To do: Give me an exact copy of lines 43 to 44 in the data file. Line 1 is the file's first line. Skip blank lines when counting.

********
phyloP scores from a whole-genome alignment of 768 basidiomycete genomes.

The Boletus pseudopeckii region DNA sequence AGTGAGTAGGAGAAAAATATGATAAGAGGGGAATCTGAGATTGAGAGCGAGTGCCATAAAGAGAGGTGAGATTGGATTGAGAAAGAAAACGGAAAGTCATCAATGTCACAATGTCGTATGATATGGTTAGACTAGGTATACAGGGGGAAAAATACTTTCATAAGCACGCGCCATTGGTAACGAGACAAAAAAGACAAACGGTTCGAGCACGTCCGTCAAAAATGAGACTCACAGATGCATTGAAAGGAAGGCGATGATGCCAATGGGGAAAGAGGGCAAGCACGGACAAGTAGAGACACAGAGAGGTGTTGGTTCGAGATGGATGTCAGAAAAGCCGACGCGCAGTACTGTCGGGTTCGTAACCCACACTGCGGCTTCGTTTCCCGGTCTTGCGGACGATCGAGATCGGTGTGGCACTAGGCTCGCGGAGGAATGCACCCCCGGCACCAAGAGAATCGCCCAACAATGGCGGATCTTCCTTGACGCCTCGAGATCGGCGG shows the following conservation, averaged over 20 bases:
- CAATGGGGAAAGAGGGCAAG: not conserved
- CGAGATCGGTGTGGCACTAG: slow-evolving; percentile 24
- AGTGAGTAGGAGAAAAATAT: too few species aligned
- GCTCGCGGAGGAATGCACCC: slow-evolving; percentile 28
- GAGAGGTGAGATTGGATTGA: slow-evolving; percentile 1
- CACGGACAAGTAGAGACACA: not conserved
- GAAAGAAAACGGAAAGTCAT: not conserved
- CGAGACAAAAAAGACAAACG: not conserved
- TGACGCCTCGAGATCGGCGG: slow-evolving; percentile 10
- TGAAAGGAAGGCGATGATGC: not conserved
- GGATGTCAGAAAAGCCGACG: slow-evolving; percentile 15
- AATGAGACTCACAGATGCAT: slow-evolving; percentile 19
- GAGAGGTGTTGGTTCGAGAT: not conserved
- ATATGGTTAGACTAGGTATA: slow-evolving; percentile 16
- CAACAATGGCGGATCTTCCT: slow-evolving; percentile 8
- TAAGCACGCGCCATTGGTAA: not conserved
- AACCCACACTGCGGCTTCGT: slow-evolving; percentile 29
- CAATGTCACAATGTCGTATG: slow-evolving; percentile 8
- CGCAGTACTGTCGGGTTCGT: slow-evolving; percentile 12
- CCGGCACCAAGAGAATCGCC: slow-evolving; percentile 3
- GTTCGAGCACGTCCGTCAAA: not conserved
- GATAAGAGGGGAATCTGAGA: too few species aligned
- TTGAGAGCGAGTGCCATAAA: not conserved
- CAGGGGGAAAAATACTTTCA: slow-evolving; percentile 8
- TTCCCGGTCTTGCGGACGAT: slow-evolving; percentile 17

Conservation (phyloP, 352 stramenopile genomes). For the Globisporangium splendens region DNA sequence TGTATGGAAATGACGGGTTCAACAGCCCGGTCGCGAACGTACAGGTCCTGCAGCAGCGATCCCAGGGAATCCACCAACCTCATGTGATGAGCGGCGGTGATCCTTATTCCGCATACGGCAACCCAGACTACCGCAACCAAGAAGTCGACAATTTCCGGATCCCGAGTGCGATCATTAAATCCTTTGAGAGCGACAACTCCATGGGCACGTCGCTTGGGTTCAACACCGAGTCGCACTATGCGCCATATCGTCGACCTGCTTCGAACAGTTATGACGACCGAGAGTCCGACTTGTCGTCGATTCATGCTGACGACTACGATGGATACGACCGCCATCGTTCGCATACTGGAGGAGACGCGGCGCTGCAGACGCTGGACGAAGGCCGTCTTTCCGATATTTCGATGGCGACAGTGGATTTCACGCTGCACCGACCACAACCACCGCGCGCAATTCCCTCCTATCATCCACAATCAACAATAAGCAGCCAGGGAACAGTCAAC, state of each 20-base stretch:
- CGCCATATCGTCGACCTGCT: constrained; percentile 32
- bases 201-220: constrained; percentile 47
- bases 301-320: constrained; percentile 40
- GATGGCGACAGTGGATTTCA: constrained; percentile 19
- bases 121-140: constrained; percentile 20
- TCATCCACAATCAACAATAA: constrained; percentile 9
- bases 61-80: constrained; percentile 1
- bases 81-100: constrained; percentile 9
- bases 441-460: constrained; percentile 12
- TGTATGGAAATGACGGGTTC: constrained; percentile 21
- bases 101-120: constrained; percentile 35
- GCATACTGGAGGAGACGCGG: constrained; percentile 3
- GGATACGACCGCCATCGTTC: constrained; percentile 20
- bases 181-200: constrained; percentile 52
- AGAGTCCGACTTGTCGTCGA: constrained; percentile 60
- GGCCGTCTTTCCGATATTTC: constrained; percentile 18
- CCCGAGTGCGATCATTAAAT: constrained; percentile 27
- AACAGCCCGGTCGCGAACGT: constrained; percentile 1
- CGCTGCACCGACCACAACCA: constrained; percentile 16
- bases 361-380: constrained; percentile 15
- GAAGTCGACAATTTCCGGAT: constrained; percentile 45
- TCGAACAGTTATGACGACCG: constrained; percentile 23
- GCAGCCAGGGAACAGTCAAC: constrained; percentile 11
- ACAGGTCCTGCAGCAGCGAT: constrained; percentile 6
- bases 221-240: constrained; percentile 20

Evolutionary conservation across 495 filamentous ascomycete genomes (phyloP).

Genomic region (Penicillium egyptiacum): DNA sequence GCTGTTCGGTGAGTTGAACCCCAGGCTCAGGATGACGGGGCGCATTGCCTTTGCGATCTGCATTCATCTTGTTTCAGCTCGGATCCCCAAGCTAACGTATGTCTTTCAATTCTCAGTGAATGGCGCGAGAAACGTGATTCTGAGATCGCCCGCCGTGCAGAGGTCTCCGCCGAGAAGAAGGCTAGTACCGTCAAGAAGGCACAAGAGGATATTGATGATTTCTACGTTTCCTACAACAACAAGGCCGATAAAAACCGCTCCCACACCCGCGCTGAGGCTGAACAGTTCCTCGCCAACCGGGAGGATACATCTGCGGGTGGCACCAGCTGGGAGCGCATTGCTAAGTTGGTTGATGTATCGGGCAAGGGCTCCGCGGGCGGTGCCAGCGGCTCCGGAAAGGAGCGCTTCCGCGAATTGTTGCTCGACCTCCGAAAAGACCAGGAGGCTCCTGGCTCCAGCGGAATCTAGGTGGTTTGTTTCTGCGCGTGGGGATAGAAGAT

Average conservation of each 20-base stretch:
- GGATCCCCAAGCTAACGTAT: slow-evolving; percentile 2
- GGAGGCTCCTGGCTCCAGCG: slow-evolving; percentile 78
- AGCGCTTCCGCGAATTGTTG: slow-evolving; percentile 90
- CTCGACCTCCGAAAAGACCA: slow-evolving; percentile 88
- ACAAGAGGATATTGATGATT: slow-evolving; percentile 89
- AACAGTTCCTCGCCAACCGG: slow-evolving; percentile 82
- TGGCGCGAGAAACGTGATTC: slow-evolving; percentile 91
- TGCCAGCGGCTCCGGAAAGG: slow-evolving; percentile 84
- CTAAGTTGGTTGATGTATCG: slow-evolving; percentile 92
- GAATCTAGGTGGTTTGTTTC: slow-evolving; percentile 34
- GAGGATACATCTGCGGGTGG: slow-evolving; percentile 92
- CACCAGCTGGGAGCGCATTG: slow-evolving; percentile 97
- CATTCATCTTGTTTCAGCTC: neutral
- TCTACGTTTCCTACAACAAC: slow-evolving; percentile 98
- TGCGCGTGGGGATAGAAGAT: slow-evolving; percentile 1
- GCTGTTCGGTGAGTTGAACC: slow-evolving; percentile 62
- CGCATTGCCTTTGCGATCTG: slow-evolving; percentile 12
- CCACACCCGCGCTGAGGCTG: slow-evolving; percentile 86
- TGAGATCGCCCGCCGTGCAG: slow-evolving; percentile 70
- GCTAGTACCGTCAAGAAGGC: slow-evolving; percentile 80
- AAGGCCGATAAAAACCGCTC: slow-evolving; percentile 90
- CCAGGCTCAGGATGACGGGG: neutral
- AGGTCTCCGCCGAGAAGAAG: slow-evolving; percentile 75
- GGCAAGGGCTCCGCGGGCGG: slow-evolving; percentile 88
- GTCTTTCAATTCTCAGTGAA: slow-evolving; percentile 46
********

- AGAGTCCGACTTGTCGTCGA: constrained; percentile 60
- GGCCGTCTTTCCGATATTTC: constrained; percentile 18